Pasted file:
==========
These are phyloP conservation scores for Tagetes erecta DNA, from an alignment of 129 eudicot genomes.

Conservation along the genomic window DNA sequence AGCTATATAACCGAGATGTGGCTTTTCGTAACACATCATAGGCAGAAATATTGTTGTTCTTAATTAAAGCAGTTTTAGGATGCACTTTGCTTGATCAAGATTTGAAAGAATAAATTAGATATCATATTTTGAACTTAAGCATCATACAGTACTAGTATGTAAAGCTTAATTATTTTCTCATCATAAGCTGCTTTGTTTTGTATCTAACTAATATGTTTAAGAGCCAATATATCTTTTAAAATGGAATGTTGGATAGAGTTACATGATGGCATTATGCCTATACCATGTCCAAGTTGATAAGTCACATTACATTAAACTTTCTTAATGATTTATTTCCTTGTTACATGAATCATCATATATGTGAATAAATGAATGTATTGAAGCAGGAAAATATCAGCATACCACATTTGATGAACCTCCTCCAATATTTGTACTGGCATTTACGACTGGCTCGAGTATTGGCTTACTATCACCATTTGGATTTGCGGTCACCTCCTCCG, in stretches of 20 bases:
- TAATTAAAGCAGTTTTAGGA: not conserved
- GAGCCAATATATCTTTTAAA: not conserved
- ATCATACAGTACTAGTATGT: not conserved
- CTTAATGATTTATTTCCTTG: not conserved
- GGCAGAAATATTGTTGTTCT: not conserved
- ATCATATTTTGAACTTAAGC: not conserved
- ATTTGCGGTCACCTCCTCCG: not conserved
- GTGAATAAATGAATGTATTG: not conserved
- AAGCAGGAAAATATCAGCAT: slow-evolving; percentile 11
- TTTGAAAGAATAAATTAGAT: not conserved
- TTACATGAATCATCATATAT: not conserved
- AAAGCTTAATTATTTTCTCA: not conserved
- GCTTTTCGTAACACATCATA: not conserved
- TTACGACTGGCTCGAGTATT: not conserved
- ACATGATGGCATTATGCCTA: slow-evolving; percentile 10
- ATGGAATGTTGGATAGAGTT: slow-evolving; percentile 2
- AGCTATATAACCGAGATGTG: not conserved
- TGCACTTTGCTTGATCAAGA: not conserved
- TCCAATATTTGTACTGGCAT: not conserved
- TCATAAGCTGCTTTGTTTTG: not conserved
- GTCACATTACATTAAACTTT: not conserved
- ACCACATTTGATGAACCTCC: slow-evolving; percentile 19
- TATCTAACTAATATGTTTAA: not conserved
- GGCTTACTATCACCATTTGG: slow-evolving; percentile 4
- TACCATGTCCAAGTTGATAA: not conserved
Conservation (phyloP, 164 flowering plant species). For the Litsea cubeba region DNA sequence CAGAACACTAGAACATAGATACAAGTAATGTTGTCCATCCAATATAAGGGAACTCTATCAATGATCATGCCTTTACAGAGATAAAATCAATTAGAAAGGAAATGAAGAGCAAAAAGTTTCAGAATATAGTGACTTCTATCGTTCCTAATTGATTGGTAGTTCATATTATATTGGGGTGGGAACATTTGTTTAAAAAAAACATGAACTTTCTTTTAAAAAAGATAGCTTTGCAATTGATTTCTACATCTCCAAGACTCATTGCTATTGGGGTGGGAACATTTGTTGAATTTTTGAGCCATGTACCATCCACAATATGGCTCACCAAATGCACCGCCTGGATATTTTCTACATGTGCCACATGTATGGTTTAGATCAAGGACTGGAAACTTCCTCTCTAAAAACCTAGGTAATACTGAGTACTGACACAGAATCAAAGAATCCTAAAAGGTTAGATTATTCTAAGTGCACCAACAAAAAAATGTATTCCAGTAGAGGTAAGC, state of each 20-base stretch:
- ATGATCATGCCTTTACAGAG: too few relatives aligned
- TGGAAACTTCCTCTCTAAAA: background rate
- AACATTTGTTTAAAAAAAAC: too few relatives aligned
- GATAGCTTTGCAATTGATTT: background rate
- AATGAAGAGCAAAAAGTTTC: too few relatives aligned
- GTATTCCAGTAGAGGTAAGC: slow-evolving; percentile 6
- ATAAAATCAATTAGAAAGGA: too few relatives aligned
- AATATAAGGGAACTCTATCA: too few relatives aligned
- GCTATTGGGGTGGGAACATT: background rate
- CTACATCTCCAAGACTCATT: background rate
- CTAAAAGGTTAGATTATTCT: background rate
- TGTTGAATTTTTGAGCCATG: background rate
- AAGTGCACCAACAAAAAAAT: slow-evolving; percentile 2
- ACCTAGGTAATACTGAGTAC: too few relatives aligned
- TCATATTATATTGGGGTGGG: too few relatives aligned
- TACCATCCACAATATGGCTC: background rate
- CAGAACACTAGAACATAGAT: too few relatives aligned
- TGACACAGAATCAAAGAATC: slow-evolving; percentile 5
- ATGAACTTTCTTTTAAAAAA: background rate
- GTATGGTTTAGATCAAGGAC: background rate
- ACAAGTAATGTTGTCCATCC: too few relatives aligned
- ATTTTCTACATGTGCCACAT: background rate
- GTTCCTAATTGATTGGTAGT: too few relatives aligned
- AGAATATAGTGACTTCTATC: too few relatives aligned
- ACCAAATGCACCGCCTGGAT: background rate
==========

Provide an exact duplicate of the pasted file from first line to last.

These are phyloP conservation scores for Tagetes erecta DNA, from an alignment of 129 eudicot genomes.

Conservation along the genomic window DNA sequence AGCTATATAACCGAGATGTGGCTTTTCGTAACACATCATAGGCAGAAATATTGTTGTTCTTAATTAAAGCAGTTTTAGGATGCACTTTGCTTGATCAAGATTTGAAAGAATAAATTAGATATCATATTTTGAACTTAAGCATCATACAGTACTAGTATGTAAAGCTTAATTATTTTCTCATCATAAGCTGCTTTGTTTTGTATCTAACTAATATGTTTAAGAGCCAATATATCTTTTAAAATGGAATGTTGGATAGAGTTACATGATGGCATTATGCCTATACCATGTCCAAGTTGATAAGTCACATTACATTAAACTTTCTTAATGATTTATTTCCTTGTTACATGAATCATCATATATGTGAATAAATGAATGTATTGAAGCAGGAAAATATCAGCATACCACATTTGATGAACCTCCTCCAATATTTGTACTGGCATTTACGACTGGCTCGAGTATTGGCTTACTATCACCATTTGGATTTGCGGTCACCTCCTCCG, in stretches of 20 bases:
- TAATTAAAGCAGTTTTAGGA: not conserved
- GAGCCAATATATCTTTTAAA: not conserved
- ATCATACAGTACTAGTATGT: not conserved
- CTTAATGATTTATTTCCTTG: not conserved
- GGCAGAAATATTGTTGTTCT: not conserved
- ATCATATTTTGAACTTAAGC: not conserved
- ATTTGCGGTCACCTCCTCCG: not conserved
- GTGAATAAATGAATGTATTG: not conserved
- AAGCAGGAAAATATCAGCAT: slow-evolving; percentile 11
- TTTGAAAGAATAAATTAGAT: not conserved
- TTACATGAATCATCATATAT: not conserved
- AAAGCTTAATTATTTTCTCA: not conserved
- GCTTTTCGTAACACATCATA: not conserved
- TTACGACTGGCTCGAGTATT: not conserved
- ACATGATGGCATTATGCCTA: slow-evolving; percentile 10
- ATGGAATGTTGGATAGAGTT: slow-evolving; percentile 2
- AGCTATATAACCGAGATGTG: not conserved
- TGCACTTTGCTTGATCAAGA: not conserved
- TCCAATATTTGTACTGGCAT: not conserved
- TCATAAGCTGCTTTGTTTTG: not conserved
- GTCACATTACATTAAACTTT: not conserved
- ACCACATTTGATGAACCTCC: slow-evolving; percentile 19
- TATCTAACTAATATGTTTAA: not conserved
- GGCTTACTATCACCATTTGG: slow-evolving; percentile 4
- TACCATGTCCAAGTTGATAA: not conserved
Conservation (phyloP, 164 flowering plant species). For the Litsea cubeba region DNA sequence CAGAACACTAGAACATAGATACAAGTAATGTTGTCCATCCAATATAAGGGAACTCTATCAATGATCATGCCTTTACAGAGATAAAATCAATTAGAAAGGAAATGAAGAGCAAAAAGTTTCAGAATATAGTGACTTCTATCGTTCCTAATTGATTGGTAGTTCATATTATATTGGGGTGGGAACATTTGTTTAAAAAAAACATGAACTTTCTTTTAAAAAAGATAGCTTTGCAATTGATTTCTACATCTCCAAGACTCATTGCTATTGGGGTGGGAACATTTGTTGAATTTTTGAGCCATGTACCATCCACAATATGGCTCACCAAATGCACCGCCTGGATATTTTCTACATGTGCCACATGTATGGTTTAGATCAAGGACTGGAAACTTCCTCTCTAAAAACCTAGGTAATACTGAGTACTGACACAGAATCAAAGAATCCTAAAAGGTTAGATTATTCTAAGTGCACCAACAAAAAAATGTATTCCAGTAGAGGTAAGC, state of each 20-base stretch:
- ATGATCATGCCTTTACAGAG: too few relatives aligned
- TGGAAACTTCCTCTCTAAAA: background rate
- AACATTTGTTTAAAAAAAAC: too few relatives aligned
- GATAGCTTTGCAATTGATTT: background rate
- AATGAAGAGCAAAAAGTTTC: too few relatives aligned
- GTATTCCAGTAGAGGTAAGC: slow-evolving; percentile 6
- ATAAAATCAATTAGAAAGGA: too few relatives aligned
- AATATAAGGGAACTCTATCA: too few relatives aligned
- GCTATTGGGGTGGGAACATT: background rate
- CTACATCTCCAAGACTCATT: background rate
- CTAAAAGGTTAGATTATTCT: background rate
- TGTTGAATTTTTGAGCCATG: background rate
- AAGTGCACCAACAAAAAAAT: slow-evolving; percentile 2
- ACCTAGGTAATACTGAGTAC: too few relatives aligned
- TCATATTATATTGGGGTGGG: too few relatives aligned
- TACCATCCACAATATGGCTC: background rate
- CAGAACACTAGAACATAGAT: too few relatives aligned
- TGACACAGAATCAAAGAATC: slow-evolving; percentile 5
- ATGAACTTTCTTTTAAAAAA: background rate
- GTATGGTTTAGATCAAGGAC: background rate
- ACAAGTAATGTTGTCCATCC: too few relatives aligned
- ATTTTCTACATGTGCCACAT: background rate
- GTTCCTAATTGATTGGTAGT: too few relatives aligned
- AGAATATAGTGACTTCTATC: too few relatives aligned
- ACCAAATGCACCGCCTGGAT: background rate